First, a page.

Dr. Yolanda Madarnas: And Yolanda Madarnas. Welcome to today's podcast, which builds on the article about leaving or closing a practice. The principles we touch on today are really going to go well beyond retirement and are applicable to short-term and longer-term absences from a practice, like parental leave or illness, moving to a new practice, or the foreseen departure that's left until the last minute to coordinate.
Steven: In fact, all of these scenarios highlight the need for physicians to maintain continuity of care, and they're applicable to family medicine, as well as specialty medicine, community, or hospital settings, so all of us really. We need to get into the habit of planning for the unforeseen to happen. Let's not bury our heads in the sand here.
Yolanda: This takes us to three take-away messages today. Continuity of patient care is the underlying premise.
Steven: It's a good first one. As a second one, I'd say that having a written agreement when joining a group or clinic can be a lifesaver.
Yolanda: Thirdly, collaborate with colleagues proactively about a plan.
Steven: Let's start with continuity, Yolanda.
Yolanda: Contingency plans for leaving a practice are best made early, at the time you enter into the practice.
Steven: For issues such as who will provide coverage for you when you're off, for instance.
Yolanda: Specifically, who's going to see your patients? Who is going to follow-up on test results when you're not there?
Steven: As well as who will be the custodian of the medical records, and who will continue to have access to these once you leave?
Yolanda: But collaboration and having a contract or agreement are actually two different things.
Steven: Ideally, all of these situations that we just mentioned are spelled out in a written agreement. I'm sure you've spoken to people on the phone about these situations.
Yolanda: Yeah. The reality though is that more often they're not - there is no such agreement, certainly not one in writing. It's an informal gentleman's agreement, not even with a handshake these days, and without an agreement, physicians needing to leave a practice experience way more stress and headaches than needed.
Steven: Right, Yolanda. You know, I don't want us to be too preachy here, right, but good planning is really worth the investment, isn't it?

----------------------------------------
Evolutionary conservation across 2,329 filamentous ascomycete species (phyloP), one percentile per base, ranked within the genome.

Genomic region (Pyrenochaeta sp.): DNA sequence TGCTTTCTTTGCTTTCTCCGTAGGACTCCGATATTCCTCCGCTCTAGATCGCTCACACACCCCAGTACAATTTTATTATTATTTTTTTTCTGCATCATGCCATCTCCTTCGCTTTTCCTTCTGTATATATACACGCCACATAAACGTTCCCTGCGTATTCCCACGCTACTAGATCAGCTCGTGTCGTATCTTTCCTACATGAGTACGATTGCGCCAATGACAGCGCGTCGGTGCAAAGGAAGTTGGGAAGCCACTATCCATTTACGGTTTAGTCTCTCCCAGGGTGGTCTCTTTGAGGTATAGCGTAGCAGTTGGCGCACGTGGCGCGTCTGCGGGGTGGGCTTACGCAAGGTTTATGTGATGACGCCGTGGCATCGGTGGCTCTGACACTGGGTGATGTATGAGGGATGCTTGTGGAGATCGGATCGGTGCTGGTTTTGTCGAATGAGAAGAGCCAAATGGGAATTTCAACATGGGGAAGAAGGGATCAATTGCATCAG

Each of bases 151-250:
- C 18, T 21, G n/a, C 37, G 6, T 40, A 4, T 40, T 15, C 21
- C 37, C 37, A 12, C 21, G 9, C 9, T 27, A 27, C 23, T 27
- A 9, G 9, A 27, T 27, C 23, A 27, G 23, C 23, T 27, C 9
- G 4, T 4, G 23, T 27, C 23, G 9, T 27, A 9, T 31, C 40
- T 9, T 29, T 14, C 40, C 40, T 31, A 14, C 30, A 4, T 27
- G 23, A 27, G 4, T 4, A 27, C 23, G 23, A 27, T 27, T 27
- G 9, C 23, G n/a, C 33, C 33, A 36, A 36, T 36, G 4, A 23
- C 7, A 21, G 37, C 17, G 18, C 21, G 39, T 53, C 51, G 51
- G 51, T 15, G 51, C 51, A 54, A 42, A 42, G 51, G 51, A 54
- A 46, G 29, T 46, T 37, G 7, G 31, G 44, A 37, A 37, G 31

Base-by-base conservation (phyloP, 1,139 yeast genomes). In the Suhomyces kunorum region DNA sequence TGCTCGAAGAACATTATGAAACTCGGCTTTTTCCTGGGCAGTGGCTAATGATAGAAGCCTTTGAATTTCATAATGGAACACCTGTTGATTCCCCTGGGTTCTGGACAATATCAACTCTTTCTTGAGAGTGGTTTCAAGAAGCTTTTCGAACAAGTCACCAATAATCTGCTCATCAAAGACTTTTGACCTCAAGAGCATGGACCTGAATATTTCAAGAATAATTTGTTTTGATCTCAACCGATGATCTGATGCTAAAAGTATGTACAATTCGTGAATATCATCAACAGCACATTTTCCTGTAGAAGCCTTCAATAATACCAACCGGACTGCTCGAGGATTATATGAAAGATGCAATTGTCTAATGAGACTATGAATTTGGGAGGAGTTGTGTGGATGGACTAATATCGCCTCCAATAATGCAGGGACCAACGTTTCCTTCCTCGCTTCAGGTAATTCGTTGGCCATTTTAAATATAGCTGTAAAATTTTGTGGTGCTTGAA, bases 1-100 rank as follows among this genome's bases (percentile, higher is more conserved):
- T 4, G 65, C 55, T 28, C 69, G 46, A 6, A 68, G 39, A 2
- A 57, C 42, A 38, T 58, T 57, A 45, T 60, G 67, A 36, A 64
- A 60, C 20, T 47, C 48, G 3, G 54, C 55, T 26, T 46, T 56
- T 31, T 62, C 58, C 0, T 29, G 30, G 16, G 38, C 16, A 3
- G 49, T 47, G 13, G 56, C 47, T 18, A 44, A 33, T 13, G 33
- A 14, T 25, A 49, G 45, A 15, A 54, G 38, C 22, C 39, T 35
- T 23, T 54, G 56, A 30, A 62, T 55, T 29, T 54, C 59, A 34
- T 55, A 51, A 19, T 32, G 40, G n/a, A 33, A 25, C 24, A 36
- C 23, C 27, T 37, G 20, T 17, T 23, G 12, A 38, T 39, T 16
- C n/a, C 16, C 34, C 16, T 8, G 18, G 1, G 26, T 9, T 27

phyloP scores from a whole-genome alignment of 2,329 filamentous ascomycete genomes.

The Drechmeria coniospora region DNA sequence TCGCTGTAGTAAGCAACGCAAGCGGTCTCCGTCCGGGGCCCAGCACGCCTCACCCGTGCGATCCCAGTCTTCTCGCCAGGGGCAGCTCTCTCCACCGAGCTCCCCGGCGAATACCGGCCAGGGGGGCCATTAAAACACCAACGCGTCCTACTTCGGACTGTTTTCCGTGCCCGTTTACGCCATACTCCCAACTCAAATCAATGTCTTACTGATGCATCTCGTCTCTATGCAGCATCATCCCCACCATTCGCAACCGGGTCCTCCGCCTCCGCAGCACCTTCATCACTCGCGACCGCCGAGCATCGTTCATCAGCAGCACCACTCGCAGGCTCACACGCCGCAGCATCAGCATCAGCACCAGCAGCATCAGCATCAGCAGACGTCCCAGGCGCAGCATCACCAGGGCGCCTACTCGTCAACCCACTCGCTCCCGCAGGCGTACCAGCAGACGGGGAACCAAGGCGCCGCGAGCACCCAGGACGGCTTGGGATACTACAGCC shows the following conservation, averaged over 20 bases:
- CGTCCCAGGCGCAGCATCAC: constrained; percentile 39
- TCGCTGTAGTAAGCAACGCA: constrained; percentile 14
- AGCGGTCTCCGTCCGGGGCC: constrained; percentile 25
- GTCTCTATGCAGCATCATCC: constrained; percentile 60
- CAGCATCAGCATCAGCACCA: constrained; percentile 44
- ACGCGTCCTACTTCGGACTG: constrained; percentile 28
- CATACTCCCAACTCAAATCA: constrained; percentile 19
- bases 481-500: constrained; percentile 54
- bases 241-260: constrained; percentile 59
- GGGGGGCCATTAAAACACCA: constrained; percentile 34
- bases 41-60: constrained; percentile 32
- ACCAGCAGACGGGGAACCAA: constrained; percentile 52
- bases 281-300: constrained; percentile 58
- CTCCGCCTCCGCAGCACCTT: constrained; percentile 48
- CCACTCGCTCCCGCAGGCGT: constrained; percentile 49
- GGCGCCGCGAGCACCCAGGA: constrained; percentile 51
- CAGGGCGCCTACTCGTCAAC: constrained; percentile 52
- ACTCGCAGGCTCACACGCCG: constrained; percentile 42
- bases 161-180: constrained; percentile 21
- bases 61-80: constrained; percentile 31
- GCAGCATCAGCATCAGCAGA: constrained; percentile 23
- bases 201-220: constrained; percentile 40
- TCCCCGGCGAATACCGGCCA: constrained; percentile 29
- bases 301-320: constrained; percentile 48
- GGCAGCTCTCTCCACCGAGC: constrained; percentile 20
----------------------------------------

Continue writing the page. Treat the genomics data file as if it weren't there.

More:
Yolanda: Absolutely. You can look at it as a way of contributing to your self-care.
Steven: That's right. Planning ahead of time will actually make the issue of leaving practice so much easier for you.
Yolanda: Let me give you an example here of a typical call might be from a physician who is expecting, and had planned her maternity leave effective on a particular date, but due to medical complications during the pregnancy, now has to leave several months earlier than planned. Having an agreement in place to fall back on was invaluable when she was no longer in the mental headspace to deal with handing over her practice.
Steven: Alright now. Hold on here. I know your listeners are thinking, wow, I did not know CMPA could help me with my contracts.
Steven: No, we don't, but your provincial, territorial medical associations might be able to provide you some advice on how to construct such a contract, such an agreement.
Yolanda: Even in the absence of a written agreement, the key is to collaborate with your group leadership and your colleagues, and having a formalized shared plan or mindset regarding the follow-up of test results and ongoing patient care.
Steven: That might be done through securing a locum or a colleague to cover an unexpected leave from your practice, but if that's unsuccessful, and that's not infrequent, right? There are a number of things that we need to consider.
Yolanda: Let's get back to the basics. It's about taking steps to ensure continuity of care for your patients.
Steven: That could be, for example, summarizing the case of more complex patients using your accumulative patient profile.
Yolanda: I know your colleagues will really appreciate this, and your patients are likely to benefit as well.
Steven: You know that keeping accumulative patient profile is actually a requirement in most provinces in the country, so that actually gives you a reason to do it and to keep it up to date, right? What about the doc who practices in a solo practice?
Yolanda: That is a challenge, and although it is a less common scenario, it is still a reality out there for many of our colleagues. At the very least, I'd suggest that we consider developing an alliance with another solo physician, for instance, and agree ahead of time to help each other out in a pickle.
Steven: I think we can't over emphasize that a bit, agree ahead of time, because when you're very stuck at the last moment, and you need someone, that’s of course when you're having - you're going to have the difficulties finding someone to help.
Yolanda: That's the default unfortunately where many patients wind up going to either a walk-in clinic or the emergency department.
Steven: Which isn't ideal, but, you know, can help meet the needs of some patients who really need access. Access to and transfer of your medical records then needs to be considered for sure.
Yolanda: This is definitely a problem in solo practice, and to a lesser extent in a group practice where there's someone there even if you're not who could grant access to the patient or a provider.
Steven: Having a plan for communication about your absence and about how to access healthcare is going to be a big part of this.